“Opposites Attract” was the sixth and final single from the album. It achieved success in many countries, including the United States, Canada, and Australia, where it was a number-one hit. Lyrically, the song is about a couple who love each other despite being different in almost every way possible.
“Opposites Attract” became one of the most popular R&B and dance-pop singles of 1990. The single initially rose from number 72 to number 47 the week of December 23, 1989, and landed at number one the week of February 10, 1990, where it remained for three weeks, matching the run of “Straight Up.” It became Abdul’s fourth number-one single on the Billboard Hot 100.
12. (Everything I Do) I Do It for You – Bryan Adams (1991)
It is a Power ballad by Canadian singer-songwriter Bryan Adams, Written by Adams, Micheal Kamen, and Robert John “Mutt” Lange; it was the lead single for both the soundtrack album from the 1991 film Robin Hood: Prince of Thieves, and Adams’s sixth studio album, Waking Up the Neighbours(1991).
The song was an enormous chart success internationally, reaching the number-one position on the music charts of at least nineteen countries. The Western world’s notable exceptions were Italy (number three) and Spain (number four).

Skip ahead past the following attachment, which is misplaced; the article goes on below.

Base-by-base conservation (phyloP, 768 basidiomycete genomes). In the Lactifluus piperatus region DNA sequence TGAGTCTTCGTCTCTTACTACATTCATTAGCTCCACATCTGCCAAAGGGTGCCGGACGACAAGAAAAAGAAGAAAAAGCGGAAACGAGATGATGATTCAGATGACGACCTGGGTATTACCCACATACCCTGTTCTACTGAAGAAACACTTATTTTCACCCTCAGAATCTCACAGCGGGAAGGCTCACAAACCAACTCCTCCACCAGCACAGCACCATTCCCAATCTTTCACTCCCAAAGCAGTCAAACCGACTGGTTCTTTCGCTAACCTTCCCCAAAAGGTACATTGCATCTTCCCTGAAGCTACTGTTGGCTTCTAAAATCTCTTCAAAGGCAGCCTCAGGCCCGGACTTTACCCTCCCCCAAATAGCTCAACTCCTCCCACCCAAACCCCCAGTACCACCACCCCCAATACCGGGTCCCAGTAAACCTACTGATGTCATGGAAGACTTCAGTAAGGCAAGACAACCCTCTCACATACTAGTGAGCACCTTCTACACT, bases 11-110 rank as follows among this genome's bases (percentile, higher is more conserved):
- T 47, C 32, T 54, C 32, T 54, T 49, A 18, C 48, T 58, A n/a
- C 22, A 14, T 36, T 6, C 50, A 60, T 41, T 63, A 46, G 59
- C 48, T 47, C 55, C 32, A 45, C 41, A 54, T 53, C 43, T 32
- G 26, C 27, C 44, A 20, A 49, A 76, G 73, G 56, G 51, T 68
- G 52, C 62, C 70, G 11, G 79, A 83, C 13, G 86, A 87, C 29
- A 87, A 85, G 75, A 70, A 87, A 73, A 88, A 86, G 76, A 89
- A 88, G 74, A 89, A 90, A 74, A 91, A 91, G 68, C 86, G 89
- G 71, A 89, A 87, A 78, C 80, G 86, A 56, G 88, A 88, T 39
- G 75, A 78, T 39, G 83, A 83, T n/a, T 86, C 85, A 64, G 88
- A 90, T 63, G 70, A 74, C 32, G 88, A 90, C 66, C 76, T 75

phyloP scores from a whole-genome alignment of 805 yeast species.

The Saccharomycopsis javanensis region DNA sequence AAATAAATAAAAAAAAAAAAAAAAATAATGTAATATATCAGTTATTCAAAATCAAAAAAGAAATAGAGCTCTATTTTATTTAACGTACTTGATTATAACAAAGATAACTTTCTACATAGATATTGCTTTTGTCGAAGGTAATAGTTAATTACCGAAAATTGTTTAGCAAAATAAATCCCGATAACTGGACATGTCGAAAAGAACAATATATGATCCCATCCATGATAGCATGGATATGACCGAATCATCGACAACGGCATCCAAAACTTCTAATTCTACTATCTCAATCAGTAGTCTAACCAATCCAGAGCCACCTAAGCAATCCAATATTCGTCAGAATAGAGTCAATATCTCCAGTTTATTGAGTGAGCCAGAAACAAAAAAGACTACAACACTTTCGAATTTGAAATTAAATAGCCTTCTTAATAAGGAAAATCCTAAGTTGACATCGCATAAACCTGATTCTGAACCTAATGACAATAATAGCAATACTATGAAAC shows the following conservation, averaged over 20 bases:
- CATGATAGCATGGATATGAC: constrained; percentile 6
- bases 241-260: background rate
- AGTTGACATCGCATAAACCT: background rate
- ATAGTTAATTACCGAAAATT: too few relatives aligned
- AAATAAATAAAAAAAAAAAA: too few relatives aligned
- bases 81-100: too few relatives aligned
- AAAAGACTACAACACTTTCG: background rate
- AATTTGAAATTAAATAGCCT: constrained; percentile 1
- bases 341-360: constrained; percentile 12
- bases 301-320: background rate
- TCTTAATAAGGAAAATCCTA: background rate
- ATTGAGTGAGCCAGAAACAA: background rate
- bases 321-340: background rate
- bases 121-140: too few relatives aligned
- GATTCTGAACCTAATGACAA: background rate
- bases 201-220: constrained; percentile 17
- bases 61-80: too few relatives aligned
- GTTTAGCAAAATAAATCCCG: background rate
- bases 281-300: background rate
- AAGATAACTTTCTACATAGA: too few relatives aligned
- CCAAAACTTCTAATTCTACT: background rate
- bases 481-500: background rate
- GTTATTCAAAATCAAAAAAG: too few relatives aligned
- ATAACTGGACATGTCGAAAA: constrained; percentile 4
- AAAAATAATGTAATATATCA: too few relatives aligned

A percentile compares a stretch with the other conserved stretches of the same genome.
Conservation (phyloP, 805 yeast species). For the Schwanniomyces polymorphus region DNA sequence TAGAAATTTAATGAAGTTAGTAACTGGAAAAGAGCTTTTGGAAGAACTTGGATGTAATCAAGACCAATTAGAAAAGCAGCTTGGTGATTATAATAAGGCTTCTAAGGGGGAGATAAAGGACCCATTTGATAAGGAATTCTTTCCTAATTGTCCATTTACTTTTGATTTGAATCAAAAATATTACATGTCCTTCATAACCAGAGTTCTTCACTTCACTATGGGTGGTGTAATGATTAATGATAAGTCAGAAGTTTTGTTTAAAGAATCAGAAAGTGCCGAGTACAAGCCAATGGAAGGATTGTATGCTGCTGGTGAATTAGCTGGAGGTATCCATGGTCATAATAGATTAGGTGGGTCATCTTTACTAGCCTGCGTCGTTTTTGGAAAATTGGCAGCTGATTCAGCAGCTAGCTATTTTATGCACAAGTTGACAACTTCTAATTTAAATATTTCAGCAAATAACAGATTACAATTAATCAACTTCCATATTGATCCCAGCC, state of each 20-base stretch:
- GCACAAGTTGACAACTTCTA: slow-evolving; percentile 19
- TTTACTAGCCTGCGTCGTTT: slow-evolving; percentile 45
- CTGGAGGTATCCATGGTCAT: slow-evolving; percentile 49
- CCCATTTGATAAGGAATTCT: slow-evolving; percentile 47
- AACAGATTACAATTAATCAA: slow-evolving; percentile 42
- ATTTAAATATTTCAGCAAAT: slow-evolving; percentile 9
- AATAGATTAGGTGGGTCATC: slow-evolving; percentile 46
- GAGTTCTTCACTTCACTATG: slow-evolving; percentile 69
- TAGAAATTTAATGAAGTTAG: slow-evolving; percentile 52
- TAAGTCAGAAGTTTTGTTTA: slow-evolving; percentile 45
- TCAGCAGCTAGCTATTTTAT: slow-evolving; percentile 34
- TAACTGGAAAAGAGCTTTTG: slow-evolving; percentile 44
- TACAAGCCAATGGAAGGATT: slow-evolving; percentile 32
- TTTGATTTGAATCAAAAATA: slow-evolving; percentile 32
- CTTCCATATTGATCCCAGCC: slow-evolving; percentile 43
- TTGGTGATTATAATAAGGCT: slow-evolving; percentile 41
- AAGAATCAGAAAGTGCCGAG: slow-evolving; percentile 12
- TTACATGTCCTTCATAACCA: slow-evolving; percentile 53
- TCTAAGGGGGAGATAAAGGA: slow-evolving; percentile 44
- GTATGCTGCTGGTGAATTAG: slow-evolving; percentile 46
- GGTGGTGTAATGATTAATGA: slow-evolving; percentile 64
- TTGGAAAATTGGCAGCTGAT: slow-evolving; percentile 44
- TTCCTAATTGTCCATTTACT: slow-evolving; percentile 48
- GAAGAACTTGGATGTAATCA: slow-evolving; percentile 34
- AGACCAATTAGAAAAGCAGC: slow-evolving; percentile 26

It is particularly notable for its success in the United Kingdom. It spent sixteen consecutive weeks at number one on the UK Singles Chart, the longest uninterrupted run ever on that chart as of 2022. It also topped the Europe-wide sales chart for eighteen continuous weeks.
In the United States, it topped the Billboard Hot 100, which combines radio airplay and sales, for seven weeks, but stayed at number one for seventeen consecutive weeks on the sales-only chart.
It sold more than 15 million copies worldwide, making it Adams’s most successful song, and one of the best-selling singles of all time. The song has been covered by hundreds of singers and artists worldwide.